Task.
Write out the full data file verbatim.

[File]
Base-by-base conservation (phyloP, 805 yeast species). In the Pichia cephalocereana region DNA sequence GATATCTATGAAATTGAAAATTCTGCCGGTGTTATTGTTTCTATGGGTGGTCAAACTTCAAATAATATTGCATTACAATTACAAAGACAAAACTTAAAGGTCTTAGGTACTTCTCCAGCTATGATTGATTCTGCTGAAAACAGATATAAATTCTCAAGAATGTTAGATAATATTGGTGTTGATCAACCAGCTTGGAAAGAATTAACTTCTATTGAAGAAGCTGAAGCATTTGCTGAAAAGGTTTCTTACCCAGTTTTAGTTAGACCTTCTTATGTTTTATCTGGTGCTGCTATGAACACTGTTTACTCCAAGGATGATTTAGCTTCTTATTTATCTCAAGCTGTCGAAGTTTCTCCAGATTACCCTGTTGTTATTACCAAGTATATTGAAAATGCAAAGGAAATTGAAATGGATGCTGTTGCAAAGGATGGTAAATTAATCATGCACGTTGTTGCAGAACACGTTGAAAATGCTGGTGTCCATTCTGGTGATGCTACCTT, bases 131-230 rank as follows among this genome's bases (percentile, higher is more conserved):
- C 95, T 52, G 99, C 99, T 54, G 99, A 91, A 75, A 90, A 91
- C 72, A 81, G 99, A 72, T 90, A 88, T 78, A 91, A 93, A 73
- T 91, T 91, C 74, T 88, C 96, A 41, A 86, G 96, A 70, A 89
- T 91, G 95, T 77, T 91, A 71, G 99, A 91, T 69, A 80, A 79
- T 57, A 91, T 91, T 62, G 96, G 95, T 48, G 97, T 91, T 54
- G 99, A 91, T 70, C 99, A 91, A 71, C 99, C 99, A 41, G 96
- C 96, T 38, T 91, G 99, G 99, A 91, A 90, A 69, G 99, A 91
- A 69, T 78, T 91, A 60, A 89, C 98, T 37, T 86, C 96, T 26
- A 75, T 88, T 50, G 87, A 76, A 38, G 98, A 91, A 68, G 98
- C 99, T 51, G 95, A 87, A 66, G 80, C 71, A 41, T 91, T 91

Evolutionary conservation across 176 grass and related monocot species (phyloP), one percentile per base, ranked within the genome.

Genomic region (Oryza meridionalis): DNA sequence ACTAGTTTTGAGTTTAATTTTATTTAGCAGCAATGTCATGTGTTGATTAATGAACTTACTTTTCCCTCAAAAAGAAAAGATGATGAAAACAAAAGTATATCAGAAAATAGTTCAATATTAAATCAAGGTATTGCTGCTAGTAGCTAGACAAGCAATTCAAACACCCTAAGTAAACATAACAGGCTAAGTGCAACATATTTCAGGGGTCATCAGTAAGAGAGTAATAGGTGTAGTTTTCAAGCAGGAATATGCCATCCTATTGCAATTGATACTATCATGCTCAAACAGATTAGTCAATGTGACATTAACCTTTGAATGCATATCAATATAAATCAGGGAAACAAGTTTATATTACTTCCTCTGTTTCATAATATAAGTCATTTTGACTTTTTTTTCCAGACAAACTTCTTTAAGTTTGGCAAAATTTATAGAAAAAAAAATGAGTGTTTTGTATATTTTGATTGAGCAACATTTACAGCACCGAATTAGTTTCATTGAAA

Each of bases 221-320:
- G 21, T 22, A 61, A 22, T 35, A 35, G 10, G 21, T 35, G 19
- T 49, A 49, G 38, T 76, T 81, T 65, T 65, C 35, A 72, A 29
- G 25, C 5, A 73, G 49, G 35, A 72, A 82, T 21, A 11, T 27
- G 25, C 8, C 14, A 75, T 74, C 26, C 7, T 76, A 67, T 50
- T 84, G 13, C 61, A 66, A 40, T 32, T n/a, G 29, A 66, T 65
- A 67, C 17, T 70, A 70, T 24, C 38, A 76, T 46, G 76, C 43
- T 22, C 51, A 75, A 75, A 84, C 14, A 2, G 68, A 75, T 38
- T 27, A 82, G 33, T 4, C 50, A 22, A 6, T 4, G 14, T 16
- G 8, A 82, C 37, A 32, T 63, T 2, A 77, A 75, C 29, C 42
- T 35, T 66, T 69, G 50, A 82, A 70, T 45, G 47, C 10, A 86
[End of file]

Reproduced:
Base-by-base conservation (phyloP, 805 yeast species). In the Pichia cephalocereana region DNA sequence GATATCTATGAAATTGAAAATTCTGCCGGTGTTATTGTTTCTATGGGTGGTCAAACTTCAAATAATATTGCATTACAATTACAAAGACAAAACTTAAAGGTCTTAGGTACTTCTCCAGCTATGATTGATTCTGCTGAAAACAGATATAAATTCTCAAGAATGTTAGATAATATTGGTGTTGATCAACCAGCTTGGAAAGAATTAACTTCTATTGAAGAAGCTGAAGCATTTGCTGAAAAGGTTTCTTACCCAGTTTTAGTTAGACCTTCTTATGTTTTATCTGGTGCTGCTATGAACACTGTTTACTCCAAGGATGATTTAGCTTCTTATTTATCTCAAGCTGTCGAAGTTTCTCCAGATTACCCTGTTGTTATTACCAAGTATATTGAAAATGCAAAGGAAATTGAAATGGATGCTGTTGCAAAGGATGGTAAATTAATCATGCACGTTGTTGCAGAACACGTTGAAAATGCTGGTGTCCATTCTGGTGATGCTACCTT, bases 131-230 rank as follows among this genome's bases (percentile, higher is more conserved):
- C 95, T 52, G 99, C 99, T 54, G 99, A 91, A 75, A 90, A 91
- C 72, A 81, G 99, A 72, T 90, A 88, T 78, A 91, A 93, A 73
- T 91, T 91, C 74, T 88, C 96, A 41, A 86, G 96, A 70, A 89
- T 91, G 95, T 77, T 91, A 71, G 99, A 91, T 69, A 80, A 79
- T 57, A 91, T 91, T 62, G 96, G 95, T 48, G 97, T 91, T 54
- G 99, A 91, T 70, C 99, A 91, A 71, C 99, C 99, A 41, G 96
- C 96, T 38, T 91, G 99, G 99, A 91, A 90, A 69, G 99, A 91
- A 69, T 78, T 91, A 60, A 89, C 98, T 37, T 86, C 96, T 26
- A 75, T 88, T 50, G 87, A 76, A 38, G 98, A 91, A 68, G 98
- C 99, T 51, G 95, A 87, A 66, G 80, C 71, A 41, T 91, T 91

Evolutionary conservation across 176 grass and related monocot species (phyloP), one percentile per base, ranked within the genome.

Genomic region (Oryza meridionalis): DNA sequence ACTAGTTTTGAGTTTAATTTTATTTAGCAGCAATGTCATGTGTTGATTAATGAACTTACTTTTCCCTCAAAAAGAAAAGATGATGAAAACAAAAGTATATCAGAAAATAGTTCAATATTAAATCAAGGTATTGCTGCTAGTAGCTAGACAAGCAATTCAAACACCCTAAGTAAACATAACAGGCTAAGTGCAACATATTTCAGGGGTCATCAGTAAGAGAGTAATAGGTGTAGTTTTCAAGCAGGAATATGCCATCCTATTGCAATTGATACTATCATGCTCAAACAGATTAGTCAATGTGACATTAACCTTTGAATGCATATCAATATAAATCAGGGAAACAAGTTTATATTACTTCCTCTGTTTCATAATATAAGTCATTTTGACTTTTTTTTCCAGACAAACTTCTTTAAGTTTGGCAAAATTTATAGAAAAAAAAATGAGTGTTTTGTATATTTTGATTGAGCAACATTTACAGCACCGAATTAGTTTCATTGAAA

Each of bases 221-320:
- G 21, T 22, A 61, A 22, T 35, A 35, G 10, G 21, T 35, G 19
- T 49, A 49, G 38, T 76, T 81, T 65, T 65, C 35, A 72, A 29
- G 25, C 5, A 73, G 49, G 35, A 72, A 82, T 21, A 11, T 27
- G 25, C 8, C 14, A 75, T 74, C 26, C 7, T 76, A 67, T 50
- T 84, G 13, C 61, A 66, A 40, T 32, T n/a, G 29, A 66, T 65
- A 67, C 17, T 70, A 70, T 24, C 38, A 76, T 46, G 76, C 43
- T 22, C 51, A 75, A 75, A 84, C 14, A 2, G 68, A 75, T 38
- T 27, A 82, G 33, T 4, C 50, A 22, A 6, T 4, G 14, T 16
- G 8, A 82, C 37, A 32, T 63, T 2, A 77, A 75, C 29, C 42
- T 35, T 66, T 69, G 50, A 82, A 70, T 45, G 47, C 10, A 86